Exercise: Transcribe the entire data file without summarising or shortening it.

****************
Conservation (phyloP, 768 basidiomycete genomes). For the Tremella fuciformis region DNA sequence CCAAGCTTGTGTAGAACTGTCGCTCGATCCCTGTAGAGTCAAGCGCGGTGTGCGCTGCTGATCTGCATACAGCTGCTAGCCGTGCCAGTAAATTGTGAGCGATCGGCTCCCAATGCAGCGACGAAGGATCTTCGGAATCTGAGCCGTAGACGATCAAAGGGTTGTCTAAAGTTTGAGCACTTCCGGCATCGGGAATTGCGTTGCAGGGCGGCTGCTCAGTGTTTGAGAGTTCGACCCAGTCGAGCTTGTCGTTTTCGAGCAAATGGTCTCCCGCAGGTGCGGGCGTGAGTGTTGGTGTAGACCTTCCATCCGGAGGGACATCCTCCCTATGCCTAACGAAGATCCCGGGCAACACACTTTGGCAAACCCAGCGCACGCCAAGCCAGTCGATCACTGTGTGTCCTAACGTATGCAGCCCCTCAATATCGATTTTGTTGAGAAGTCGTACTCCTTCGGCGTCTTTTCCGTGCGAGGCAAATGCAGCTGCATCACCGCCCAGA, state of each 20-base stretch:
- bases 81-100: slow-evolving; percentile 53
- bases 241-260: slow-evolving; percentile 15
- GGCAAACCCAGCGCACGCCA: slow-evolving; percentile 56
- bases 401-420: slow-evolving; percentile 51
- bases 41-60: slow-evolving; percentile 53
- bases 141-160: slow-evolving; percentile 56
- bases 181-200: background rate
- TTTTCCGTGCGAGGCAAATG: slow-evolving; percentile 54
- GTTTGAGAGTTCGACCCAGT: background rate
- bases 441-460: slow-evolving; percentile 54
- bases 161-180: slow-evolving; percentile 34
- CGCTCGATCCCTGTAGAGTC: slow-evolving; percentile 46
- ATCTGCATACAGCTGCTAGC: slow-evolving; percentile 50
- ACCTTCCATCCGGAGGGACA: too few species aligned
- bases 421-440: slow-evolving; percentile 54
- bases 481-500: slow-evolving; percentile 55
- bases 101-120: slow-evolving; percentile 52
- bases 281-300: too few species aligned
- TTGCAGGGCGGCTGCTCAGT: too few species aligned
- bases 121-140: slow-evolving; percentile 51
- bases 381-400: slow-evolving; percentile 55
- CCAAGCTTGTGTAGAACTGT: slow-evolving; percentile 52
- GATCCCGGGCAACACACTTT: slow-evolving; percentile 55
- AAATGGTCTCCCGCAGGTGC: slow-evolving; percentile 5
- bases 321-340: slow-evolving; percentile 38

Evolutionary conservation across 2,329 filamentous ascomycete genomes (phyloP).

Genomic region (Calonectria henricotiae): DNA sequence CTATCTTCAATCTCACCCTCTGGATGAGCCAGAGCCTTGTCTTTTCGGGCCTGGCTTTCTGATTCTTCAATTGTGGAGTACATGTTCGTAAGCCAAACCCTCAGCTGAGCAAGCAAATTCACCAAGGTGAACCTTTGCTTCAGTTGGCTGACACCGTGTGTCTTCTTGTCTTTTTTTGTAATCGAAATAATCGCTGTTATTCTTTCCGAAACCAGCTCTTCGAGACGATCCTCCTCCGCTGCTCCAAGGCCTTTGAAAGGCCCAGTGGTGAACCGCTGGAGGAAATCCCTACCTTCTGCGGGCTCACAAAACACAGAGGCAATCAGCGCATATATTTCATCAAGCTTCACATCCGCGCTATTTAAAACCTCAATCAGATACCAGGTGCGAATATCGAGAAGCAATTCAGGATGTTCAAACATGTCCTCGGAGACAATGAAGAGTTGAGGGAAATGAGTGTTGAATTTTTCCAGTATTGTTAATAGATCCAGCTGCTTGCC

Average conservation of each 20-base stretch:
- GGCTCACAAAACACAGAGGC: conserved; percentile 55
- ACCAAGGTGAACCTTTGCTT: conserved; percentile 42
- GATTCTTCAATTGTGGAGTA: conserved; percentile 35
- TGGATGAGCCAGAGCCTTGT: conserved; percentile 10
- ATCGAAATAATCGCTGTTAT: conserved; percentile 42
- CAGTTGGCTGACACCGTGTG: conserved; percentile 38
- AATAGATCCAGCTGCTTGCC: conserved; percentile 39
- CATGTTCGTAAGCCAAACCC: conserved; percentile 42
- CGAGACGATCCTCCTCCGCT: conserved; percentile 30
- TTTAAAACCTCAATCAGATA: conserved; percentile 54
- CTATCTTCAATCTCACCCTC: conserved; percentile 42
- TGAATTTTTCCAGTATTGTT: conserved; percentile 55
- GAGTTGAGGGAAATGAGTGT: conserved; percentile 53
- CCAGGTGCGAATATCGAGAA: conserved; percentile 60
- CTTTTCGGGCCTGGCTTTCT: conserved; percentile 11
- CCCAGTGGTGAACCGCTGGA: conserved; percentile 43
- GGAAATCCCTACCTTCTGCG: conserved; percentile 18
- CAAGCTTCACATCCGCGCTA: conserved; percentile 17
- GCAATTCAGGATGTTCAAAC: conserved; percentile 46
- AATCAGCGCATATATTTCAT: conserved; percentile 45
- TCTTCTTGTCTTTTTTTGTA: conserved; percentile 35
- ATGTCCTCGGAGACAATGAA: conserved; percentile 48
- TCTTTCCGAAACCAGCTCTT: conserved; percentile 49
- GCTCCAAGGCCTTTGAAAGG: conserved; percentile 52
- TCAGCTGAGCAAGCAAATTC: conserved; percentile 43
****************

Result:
Conservation (phyloP, 768 basidiomycete genomes). For the Tremella fuciformis region DNA sequence CCAAGCTTGTGTAGAACTGTCGCTCGATCCCTGTAGAGTCAAGCGCGGTGTGCGCTGCTGATCTGCATACAGCTGCTAGCCGTGCCAGTAAATTGTGAGCGATCGGCTCCCAATGCAGCGACGAAGGATCTTCGGAATCTGAGCCGTAGACGATCAAAGGGTTGTCTAAAGTTTGAGCACTTCCGGCATCGGGAATTGCGTTGCAGGGCGGCTGCTCAGTGTTTGAGAGTTCGACCCAGTCGAGCTTGTCGTTTTCGAGCAAATGGTCTCCCGCAGGTGCGGGCGTGAGTGTTGGTGTAGACCTTCCATCCGGAGGGACATCCTCCCTATGCCTAACGAAGATCCCGGGCAACACACTTTGGCAAACCCAGCGCACGCCAAGCCAGTCGATCACTGTGTGTCCTAACGTATGCAGCCCCTCAATATCGATTTTGTTGAGAAGTCGTACTCCTTCGGCGTCTTTTCCGTGCGAGGCAAATGCAGCTGCATCACCGCCCAGA, state of each 20-base stretch:
- bases 81-100: slow-evolving; percentile 53
- bases 241-260: slow-evolving; percentile 15
- GGCAAACCCAGCGCACGCCA: slow-evolving; percentile 56
- bases 401-420: slow-evolving; percentile 51
- bases 41-60: slow-evolving; percentile 53
- bases 141-160: slow-evolving; percentile 56
- bases 181-200: background rate
- TTTTCCGTGCGAGGCAAATG: slow-evolving; percentile 54
- GTTTGAGAGTTCGACCCAGT: background rate
- bases 441-460: slow-evolving; percentile 54
- bases 161-180: slow-evolving; percentile 34
- CGCTCGATCCCTGTAGAGTC: slow-evolving; percentile 46
- ATCTGCATACAGCTGCTAGC: slow-evolving; percentile 50
- ACCTTCCATCCGGAGGGACA: too few species aligned
- bases 421-440: slow-evolving; percentile 54
- bases 481-500: slow-evolving; percentile 55
- bases 101-120: slow-evolving; percentile 52
- bases 281-300: too few species aligned
- TTGCAGGGCGGCTGCTCAGT: too few species aligned
- bases 121-140: slow-evolving; percentile 51
- bases 381-400: slow-evolving; percentile 55
- CCAAGCTTGTGTAGAACTGT: slow-evolving; percentile 52
- GATCCCGGGCAACACACTTT: slow-evolving; percentile 55
- AAATGGTCTCCCGCAGGTGC: slow-evolving; percentile 5
- bases 321-340: slow-evolving; percentile 38

Evolutionary conservation across 2,329 filamentous ascomycete genomes (phyloP).

Genomic region (Calonectria henricotiae): DNA sequence CTATCTTCAATCTCACCCTCTGGATGAGCCAGAGCCTTGTCTTTTCGGGCCTGGCTTTCTGATTCTTCAATTGTGGAGTACATGTTCGTAAGCCAAACCCTCAGCTGAGCAAGCAAATTCACCAAGGTGAACCTTTGCTTCAGTTGGCTGACACCGTGTGTCTTCTTGTCTTTTTTTGTAATCGAAATAATCGCTGTTATTCTTTCCGAAACCAGCTCTTCGAGACGATCCTCCTCCGCTGCTCCAAGGCCTTTGAAAGGCCCAGTGGTGAACCGCTGGAGGAAATCCCTACCTTCTGCGGGCTCACAAAACACAGAGGCAATCAGCGCATATATTTCATCAAGCTTCACATCCGCGCTATTTAAAACCTCAATCAGATACCAGGTGCGAATATCGAGAAGCAATTCAGGATGTTCAAACATGTCCTCGGAGACAATGAAGAGTTGAGGGAAATGAGTGTTGAATTTTTCCAGTATTGTTAATAGATCCAGCTGCTTGCC

Average conservation of each 20-base stretch:
- GGCTCACAAAACACAGAGGC: conserved; percentile 55
- ACCAAGGTGAACCTTTGCTT: conserved; percentile 42
- GATTCTTCAATTGTGGAGTA: conserved; percentile 35
- TGGATGAGCCAGAGCCTTGT: conserved; percentile 10
- ATCGAAATAATCGCTGTTAT: conserved; percentile 42
- CAGTTGGCTGACACCGTGTG: conserved; percentile 38
- AATAGATCCAGCTGCTTGCC: conserved; percentile 39
- CATGTTCGTAAGCCAAACCC: conserved; percentile 42
- CGAGACGATCCTCCTCCGCT: conserved; percentile 30
- TTTAAAACCTCAATCAGATA: conserved; percentile 54
- CTATCTTCAATCTCACCCTC: conserved; percentile 42
- TGAATTTTTCCAGTATTGTT: conserved; percentile 55
- GAGTTGAGGGAAATGAGTGT: conserved; percentile 53
- CCAGGTGCGAATATCGAGAA: conserved; percentile 60
- CTTTTCGGGCCTGGCTTTCT: conserved; percentile 11
- CCCAGTGGTGAACCGCTGGA: conserved; percentile 43
- GGAAATCCCTACCTTCTGCG: conserved; percentile 18
- CAAGCTTCACATCCGCGCTA: conserved; percentile 17
- GCAATTCAGGATGTTCAAAC: conserved; percentile 46
- AATCAGCGCATATATTTCAT: conserved; percentile 45
- TCTTCTTGTCTTTTTTTGTA: conserved; percentile 35
- ATGTCCTCGGAGACAATGAA: conserved; percentile 48
- TCTTTCCGAAACCAGCTCTT: conserved; percentile 49
- GCTCCAAGGCCTTTGAAAGG: conserved; percentile 52
- TCAGCTGAGCAAGCAAATTC: conserved; percentile 43